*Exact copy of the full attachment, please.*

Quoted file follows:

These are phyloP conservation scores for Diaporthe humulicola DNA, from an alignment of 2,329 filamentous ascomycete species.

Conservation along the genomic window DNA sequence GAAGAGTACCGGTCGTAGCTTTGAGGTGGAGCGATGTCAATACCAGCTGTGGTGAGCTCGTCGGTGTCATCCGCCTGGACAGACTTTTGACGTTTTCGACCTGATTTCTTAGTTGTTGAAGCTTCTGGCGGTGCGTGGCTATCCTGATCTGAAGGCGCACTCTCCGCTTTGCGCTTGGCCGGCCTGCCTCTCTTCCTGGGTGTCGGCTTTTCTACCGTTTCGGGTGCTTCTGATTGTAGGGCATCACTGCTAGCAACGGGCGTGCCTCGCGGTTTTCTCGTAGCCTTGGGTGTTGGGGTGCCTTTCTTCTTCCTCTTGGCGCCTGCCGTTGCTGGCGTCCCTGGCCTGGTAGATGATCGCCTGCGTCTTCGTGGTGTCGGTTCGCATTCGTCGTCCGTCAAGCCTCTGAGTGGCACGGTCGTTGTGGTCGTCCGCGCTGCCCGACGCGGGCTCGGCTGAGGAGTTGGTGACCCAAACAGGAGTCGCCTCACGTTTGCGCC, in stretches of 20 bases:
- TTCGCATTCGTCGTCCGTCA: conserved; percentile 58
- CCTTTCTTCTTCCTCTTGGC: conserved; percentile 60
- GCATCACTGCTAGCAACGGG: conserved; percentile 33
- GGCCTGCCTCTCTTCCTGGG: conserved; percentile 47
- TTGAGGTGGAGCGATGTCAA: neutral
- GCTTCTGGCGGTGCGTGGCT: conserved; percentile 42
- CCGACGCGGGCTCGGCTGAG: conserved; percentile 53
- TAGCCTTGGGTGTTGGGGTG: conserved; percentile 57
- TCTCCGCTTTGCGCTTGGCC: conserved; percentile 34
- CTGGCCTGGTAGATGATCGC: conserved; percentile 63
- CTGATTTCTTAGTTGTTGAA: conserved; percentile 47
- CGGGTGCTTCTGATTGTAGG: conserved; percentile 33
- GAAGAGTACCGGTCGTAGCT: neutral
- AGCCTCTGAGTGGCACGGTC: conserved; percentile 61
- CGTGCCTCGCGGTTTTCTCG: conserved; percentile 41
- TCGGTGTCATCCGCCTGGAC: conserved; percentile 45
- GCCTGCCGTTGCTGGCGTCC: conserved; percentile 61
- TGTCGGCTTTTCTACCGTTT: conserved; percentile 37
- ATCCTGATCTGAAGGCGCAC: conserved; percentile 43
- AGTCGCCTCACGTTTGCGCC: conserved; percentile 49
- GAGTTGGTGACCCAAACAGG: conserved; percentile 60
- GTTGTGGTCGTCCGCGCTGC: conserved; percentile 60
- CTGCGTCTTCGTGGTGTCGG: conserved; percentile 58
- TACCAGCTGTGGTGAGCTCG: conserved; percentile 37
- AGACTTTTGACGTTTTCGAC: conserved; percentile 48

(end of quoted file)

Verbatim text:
These are phyloP conservation scores for Diaporthe humulicola DNA, from an alignment of 2,329 filamentous ascomycete species.

Conservation along the genomic window DNA sequence GAAGAGTACCGGTCGTAGCTTTGAGGTGGAGCGATGTCAATACCAGCTGTGGTGAGCTCGTCGGTGTCATCCGCCTGGACAGACTTTTGACGTTTTCGACCTGATTTCTTAGTTGTTGAAGCTTCTGGCGGTGCGTGGCTATCCTGATCTGAAGGCGCACTCTCCGCTTTGCGCTTGGCCGGCCTGCCTCTCTTCCTGGGTGTCGGCTTTTCTACCGTTTCGGGTGCTTCTGATTGTAGGGCATCACTGCTAGCAACGGGCGTGCCTCGCGGTTTTCTCGTAGCCTTGGGTGTTGGGGTGCCTTTCTTCTTCCTCTTGGCGCCTGCCGTTGCTGGCGTCCCTGGCCTGGTAGATGATCGCCTGCGTCTTCGTGGTGTCGGTTCGCATTCGTCGTCCGTCAAGCCTCTGAGTGGCACGGTCGTTGTGGTCGTCCGCGCTGCCCGACGCGGGCTCGGCTGAGGAGTTGGTGACCCAAACAGGAGTCGCCTCACGTTTGCGCC, in stretches of 20 bases:
- TTCGCATTCGTCGTCCGTCA: conserved; percentile 58
- CCTTTCTTCTTCCTCTTGGC: conserved; percentile 60
- GCATCACTGCTAGCAACGGG: conserved; percentile 33
- GGCCTGCCTCTCTTCCTGGG: conserved; percentile 47
- TTGAGGTGGAGCGATGTCAA: neutral
- GCTTCTGGCGGTGCGTGGCT: conserved; percentile 42
- CCGACGCGGGCTCGGCTGAG: conserved; percentile 53
- TAGCCTTGGGTGTTGGGGTG: conserved; percentile 57
- TCTCCGCTTTGCGCTTGGCC: conserved; percentile 34
- CTGGCCTGGTAGATGATCGC: conserved; percentile 63
- CTGATTTCTTAGTTGTTGAA: conserved; percentile 47
- CGGGTGCTTCTGATTGTAGG: conserved; percentile 33
- GAAGAGTACCGGTCGTAGCT: neutral
- AGCCTCTGAGTGGCACGGTC: conserved; percentile 61
- CGTGCCTCGCGGTTTTCTCG: conserved; percentile 41
- TCGGTGTCATCCGCCTGGAC: conserved; percentile 45
- GCCTGCCGTTGCTGGCGTCC: conserved; percentile 61
- TGTCGGCTTTTCTACCGTTT: conserved; percentile 37
- ATCCTGATCTGAAGGCGCAC: conserved; percentile 43
- AGTCGCCTCACGTTTGCGCC: conserved; percentile 49
- GAGTTGGTGACCCAAACAGG: conserved; percentile 60
- GTTGTGGTCGTCCGCGCTGC: conserved; percentile 60
- CTGCGTCTTCGTGGTGTCGG: conserved; percentile 58
- TACCAGCTGTGGTGAGCTCG: conserved; percentile 37
- AGACTTTTGACGTTTTCGAC: conserved; percentile 48